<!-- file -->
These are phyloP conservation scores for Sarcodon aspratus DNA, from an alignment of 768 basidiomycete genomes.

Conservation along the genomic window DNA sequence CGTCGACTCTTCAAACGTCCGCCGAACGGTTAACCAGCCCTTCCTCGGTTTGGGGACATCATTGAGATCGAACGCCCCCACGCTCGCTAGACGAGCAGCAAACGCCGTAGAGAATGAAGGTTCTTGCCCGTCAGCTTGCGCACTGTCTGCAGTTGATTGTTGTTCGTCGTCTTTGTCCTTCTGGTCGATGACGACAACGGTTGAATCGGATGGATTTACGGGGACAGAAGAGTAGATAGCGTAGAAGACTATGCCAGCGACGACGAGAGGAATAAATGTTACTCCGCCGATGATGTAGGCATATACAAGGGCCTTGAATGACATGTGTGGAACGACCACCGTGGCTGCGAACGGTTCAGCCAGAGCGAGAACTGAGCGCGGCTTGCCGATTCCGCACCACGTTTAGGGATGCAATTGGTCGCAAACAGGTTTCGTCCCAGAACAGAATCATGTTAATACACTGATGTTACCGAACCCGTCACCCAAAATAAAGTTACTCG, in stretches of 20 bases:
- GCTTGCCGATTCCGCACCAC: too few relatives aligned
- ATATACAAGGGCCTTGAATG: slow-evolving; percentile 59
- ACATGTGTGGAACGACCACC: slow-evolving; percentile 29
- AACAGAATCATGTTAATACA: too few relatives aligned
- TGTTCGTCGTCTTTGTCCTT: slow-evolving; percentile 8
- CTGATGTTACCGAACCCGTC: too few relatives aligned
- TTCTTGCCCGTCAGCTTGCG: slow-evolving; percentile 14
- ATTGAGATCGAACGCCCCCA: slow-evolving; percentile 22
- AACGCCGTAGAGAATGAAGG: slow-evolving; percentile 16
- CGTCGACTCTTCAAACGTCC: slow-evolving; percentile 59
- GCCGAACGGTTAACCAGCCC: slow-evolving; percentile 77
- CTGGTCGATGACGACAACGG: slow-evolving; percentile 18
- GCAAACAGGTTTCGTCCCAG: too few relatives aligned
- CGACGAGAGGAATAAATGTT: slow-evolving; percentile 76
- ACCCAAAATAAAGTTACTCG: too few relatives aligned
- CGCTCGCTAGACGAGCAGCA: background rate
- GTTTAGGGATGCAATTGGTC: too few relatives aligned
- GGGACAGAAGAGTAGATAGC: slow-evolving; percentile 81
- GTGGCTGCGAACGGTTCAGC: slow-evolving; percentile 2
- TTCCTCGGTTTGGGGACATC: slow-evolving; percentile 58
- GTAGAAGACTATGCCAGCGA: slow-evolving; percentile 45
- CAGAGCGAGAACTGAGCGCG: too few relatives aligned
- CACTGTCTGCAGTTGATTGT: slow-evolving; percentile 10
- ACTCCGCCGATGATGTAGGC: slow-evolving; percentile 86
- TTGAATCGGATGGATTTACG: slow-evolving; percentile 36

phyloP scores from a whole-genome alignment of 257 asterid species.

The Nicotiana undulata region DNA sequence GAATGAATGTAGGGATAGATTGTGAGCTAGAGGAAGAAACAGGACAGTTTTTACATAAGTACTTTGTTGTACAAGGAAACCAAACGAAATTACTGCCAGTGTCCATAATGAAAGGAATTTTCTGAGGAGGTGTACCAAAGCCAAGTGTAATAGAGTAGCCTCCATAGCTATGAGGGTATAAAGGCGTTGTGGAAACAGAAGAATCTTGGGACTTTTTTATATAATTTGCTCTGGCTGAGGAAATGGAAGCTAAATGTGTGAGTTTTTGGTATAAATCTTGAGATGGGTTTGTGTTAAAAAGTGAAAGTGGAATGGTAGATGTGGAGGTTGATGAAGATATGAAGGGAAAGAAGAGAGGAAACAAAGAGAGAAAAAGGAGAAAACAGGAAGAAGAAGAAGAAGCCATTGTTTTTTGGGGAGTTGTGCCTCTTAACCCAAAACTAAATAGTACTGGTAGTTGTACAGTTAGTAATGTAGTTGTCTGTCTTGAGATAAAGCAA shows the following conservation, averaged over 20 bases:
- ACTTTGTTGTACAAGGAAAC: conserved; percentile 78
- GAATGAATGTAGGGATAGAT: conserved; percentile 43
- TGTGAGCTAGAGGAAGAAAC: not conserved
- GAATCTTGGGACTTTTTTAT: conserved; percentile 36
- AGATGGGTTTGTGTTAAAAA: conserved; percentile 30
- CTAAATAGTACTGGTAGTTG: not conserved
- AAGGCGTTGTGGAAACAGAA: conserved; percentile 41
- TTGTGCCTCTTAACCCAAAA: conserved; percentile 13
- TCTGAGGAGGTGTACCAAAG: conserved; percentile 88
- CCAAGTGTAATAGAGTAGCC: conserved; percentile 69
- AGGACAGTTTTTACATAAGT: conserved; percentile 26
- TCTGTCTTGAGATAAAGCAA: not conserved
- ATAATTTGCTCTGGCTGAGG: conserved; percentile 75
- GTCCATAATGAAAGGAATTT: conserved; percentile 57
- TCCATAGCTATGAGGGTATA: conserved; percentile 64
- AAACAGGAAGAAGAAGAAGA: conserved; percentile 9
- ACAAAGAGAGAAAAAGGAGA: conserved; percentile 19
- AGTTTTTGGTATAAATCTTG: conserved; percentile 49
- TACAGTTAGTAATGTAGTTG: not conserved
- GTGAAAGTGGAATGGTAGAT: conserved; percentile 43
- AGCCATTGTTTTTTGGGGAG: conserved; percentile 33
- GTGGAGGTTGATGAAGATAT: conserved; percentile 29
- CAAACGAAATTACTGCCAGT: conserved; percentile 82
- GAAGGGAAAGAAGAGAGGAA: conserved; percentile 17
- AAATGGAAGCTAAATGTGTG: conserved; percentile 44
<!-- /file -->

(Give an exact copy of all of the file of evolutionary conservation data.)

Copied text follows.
These are phyloP conservation scores for Sarcodon aspratus DNA, from an alignment of 768 basidiomycete genomes.

Conservation along the genomic window DNA sequence CGTCGACTCTTCAAACGTCCGCCGAACGGTTAACCAGCCCTTCCTCGGTTTGGGGACATCATTGAGATCGAACGCCCCCACGCTCGCTAGACGAGCAGCAAACGCCGTAGAGAATGAAGGTTCTTGCCCGTCAGCTTGCGCACTGTCTGCAGTTGATTGTTGTTCGTCGTCTTTGTCCTTCTGGTCGATGACGACAACGGTTGAATCGGATGGATTTACGGGGACAGAAGAGTAGATAGCGTAGAAGACTATGCCAGCGACGACGAGAGGAATAAATGTTACTCCGCCGATGATGTAGGCATATACAAGGGCCTTGAATGACATGTGTGGAACGACCACCGTGGCTGCGAACGGTTCAGCCAGAGCGAGAACTGAGCGCGGCTTGCCGATTCCGCACCACGTTTAGGGATGCAATTGGTCGCAAACAGGTTTCGTCCCAGAACAGAATCATGTTAATACACTGATGTTACCGAACCCGTCACCCAAAATAAAGTTACTCG, in stretches of 20 bases:
- GCTTGCCGATTCCGCACCAC: too few relatives aligned
- ATATACAAGGGCCTTGAATG: slow-evolving; percentile 59
- ACATGTGTGGAACGACCACC: slow-evolving; percentile 29
- AACAGAATCATGTTAATACA: too few relatives aligned
- TGTTCGTCGTCTTTGTCCTT: slow-evolving; percentile 8
- CTGATGTTACCGAACCCGTC: too few relatives aligned
- TTCTTGCCCGTCAGCTTGCG: slow-evolving; percentile 14
- ATTGAGATCGAACGCCCCCA: slow-evolving; percentile 22
- AACGCCGTAGAGAATGAAGG: slow-evolving; percentile 16
- CGTCGACTCTTCAAACGTCC: slow-evolving; percentile 59
- GCCGAACGGTTAACCAGCCC: slow-evolving; percentile 77
- CTGGTCGATGACGACAACGG: slow-evolving; percentile 18
- GCAAACAGGTTTCGTCCCAG: too few relatives aligned
- CGACGAGAGGAATAAATGTT: slow-evolving; percentile 76
- ACCCAAAATAAAGTTACTCG: too few relatives aligned
- CGCTCGCTAGACGAGCAGCA: background rate
- GTTTAGGGATGCAATTGGTC: too few relatives aligned
- GGGACAGAAGAGTAGATAGC: slow-evolving; percentile 81
- GTGGCTGCGAACGGTTCAGC: slow-evolving; percentile 2
- TTCCTCGGTTTGGGGACATC: slow-evolving; percentile 58
- GTAGAAGACTATGCCAGCGA: slow-evolving; percentile 45
- CAGAGCGAGAACTGAGCGCG: too few relatives aligned
- CACTGTCTGCAGTTGATTGT: slow-evolving; percentile 10
- ACTCCGCCGATGATGTAGGC: slow-evolving; percentile 86
- TTGAATCGGATGGATTTACG: slow-evolving; percentile 36

phyloP scores from a whole-genome alignment of 257 asterid species.

The Nicotiana undulata region DNA sequence GAATGAATGTAGGGATAGATTGTGAGCTAGAGGAAGAAACAGGACAGTTTTTACATAAGTACTTTGTTGTACAAGGAAACCAAACGAAATTACTGCCAGTGTCCATAATGAAAGGAATTTTCTGAGGAGGTGTACCAAAGCCAAGTGTAATAGAGTAGCCTCCATAGCTATGAGGGTATAAAGGCGTTGTGGAAACAGAAGAATCTTGGGACTTTTTTATATAATTTGCTCTGGCTGAGGAAATGGAAGCTAAATGTGTGAGTTTTTGGTATAAATCTTGAGATGGGTTTGTGTTAAAAAGTGAAAGTGGAATGGTAGATGTGGAGGTTGATGAAGATATGAAGGGAAAGAAGAGAGGAAACAAAGAGAGAAAAAGGAGAAAACAGGAAGAAGAAGAAGAAGCCATTGTTTTTTGGGGAGTTGTGCCTCTTAACCCAAAACTAAATAGTACTGGTAGTTGTACAGTTAGTAATGTAGTTGTCTGTCTTGAGATAAAGCAA shows the following conservation, averaged over 20 bases:
- ACTTTGTTGTACAAGGAAAC: conserved; percentile 78
- GAATGAATGTAGGGATAGAT: conserved; percentile 43
- TGTGAGCTAGAGGAAGAAAC: not conserved
- GAATCTTGGGACTTTTTTAT: conserved; percentile 36
- AGATGGGTTTGTGTTAAAAA: conserved; percentile 30
- CTAAATAGTACTGGTAGTTG: not conserved
- AAGGCGTTGTGGAAACAGAA: conserved; percentile 41
- TTGTGCCTCTTAACCCAAAA: conserved; percentile 13
- TCTGAGGAGGTGTACCAAAG: conserved; percentile 88
- CCAAGTGTAATAGAGTAGCC: conserved; percentile 69
- AGGACAGTTTTTACATAAGT: conserved; percentile 26
- TCTGTCTTGAGATAAAGCAA: not conserved
- ATAATTTGCTCTGGCTGAGG: conserved; percentile 75
- GTCCATAATGAAAGGAATTT: conserved; percentile 57
- TCCATAGCTATGAGGGTATA: conserved; percentile 64
- AAACAGGAAGAAGAAGAAGA: conserved; percentile 9
- ACAAAGAGAGAAAAAGGAGA: conserved; percentile 19
- AGTTTTTGGTATAAATCTTG: conserved; percentile 49
- TACAGTTAGTAATGTAGTTG: not conserved
- GTGAAAGTGGAATGGTAGAT: conserved; percentile 43
- AGCCATTGTTTTTTGGGGAG: conserved; percentile 33
- GTGGAGGTTGATGAAGATAT: conserved; percentile 29
- CAAACGAAATTACTGCCAGT: conserved; percentile 82
- GAAGGGAAAGAAGAGAGGAA: conserved; percentile 17
- AAATGGAAGCTAAATGTGTG: conserved; percentile 44